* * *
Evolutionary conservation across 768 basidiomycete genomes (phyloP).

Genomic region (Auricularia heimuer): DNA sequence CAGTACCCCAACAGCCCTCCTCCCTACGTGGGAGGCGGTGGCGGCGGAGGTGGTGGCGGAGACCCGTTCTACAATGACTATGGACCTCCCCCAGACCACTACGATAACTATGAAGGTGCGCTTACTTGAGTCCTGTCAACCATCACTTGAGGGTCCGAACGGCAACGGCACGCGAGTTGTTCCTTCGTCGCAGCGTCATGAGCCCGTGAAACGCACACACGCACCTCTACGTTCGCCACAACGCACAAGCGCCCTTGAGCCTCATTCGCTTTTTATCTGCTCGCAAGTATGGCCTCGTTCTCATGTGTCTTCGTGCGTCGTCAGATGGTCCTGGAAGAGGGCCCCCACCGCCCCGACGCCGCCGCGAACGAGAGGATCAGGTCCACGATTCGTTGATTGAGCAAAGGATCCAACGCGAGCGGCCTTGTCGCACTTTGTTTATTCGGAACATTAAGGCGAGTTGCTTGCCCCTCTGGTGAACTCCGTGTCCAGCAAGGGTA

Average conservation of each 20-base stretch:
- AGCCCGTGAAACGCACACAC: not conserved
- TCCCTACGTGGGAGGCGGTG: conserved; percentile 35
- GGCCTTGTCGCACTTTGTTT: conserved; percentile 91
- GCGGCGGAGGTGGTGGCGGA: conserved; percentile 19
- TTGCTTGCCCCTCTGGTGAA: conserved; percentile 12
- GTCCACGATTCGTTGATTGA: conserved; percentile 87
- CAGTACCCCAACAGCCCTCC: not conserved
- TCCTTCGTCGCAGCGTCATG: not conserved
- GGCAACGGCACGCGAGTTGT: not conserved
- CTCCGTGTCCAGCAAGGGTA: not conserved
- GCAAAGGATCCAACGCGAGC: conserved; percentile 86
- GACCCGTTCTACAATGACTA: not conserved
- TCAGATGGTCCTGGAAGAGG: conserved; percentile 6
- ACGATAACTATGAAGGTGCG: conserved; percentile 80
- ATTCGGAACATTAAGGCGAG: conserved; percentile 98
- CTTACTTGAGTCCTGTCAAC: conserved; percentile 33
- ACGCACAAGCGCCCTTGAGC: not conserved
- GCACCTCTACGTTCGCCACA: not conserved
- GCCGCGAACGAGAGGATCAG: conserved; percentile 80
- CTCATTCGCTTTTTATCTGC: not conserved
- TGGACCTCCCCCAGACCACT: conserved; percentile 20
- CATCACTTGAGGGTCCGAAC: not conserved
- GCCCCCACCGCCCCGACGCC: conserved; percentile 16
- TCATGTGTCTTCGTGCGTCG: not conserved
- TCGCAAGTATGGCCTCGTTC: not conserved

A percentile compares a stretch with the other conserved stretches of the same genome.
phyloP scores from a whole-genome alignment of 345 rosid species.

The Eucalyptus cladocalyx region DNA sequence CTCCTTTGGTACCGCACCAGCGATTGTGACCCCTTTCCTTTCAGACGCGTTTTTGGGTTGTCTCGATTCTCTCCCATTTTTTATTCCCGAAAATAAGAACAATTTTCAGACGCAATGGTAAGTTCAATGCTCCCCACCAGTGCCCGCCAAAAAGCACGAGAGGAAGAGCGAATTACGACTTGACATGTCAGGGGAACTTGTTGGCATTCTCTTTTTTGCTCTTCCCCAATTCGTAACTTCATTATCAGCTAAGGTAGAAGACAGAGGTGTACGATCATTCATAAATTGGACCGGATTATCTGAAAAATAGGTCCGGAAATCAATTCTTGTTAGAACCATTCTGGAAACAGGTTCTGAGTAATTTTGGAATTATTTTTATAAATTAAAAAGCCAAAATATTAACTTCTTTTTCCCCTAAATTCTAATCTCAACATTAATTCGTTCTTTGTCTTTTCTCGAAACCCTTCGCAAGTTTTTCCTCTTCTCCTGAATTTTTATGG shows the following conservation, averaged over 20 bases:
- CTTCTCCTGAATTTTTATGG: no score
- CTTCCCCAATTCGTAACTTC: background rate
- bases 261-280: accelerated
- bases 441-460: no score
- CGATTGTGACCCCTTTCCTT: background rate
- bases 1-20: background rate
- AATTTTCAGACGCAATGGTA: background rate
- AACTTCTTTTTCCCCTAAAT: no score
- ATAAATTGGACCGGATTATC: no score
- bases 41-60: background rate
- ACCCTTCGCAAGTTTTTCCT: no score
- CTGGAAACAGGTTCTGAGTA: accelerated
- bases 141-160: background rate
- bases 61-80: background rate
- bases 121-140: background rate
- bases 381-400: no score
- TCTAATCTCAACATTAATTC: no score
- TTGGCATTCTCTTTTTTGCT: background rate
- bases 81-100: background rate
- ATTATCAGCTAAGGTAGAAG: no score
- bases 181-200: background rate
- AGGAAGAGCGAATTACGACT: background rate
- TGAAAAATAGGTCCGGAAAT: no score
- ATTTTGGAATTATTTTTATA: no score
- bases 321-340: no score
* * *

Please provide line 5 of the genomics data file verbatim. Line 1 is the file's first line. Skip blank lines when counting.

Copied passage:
- TCCCTACGTGGGAGGCGGTG: conserved; percentile 35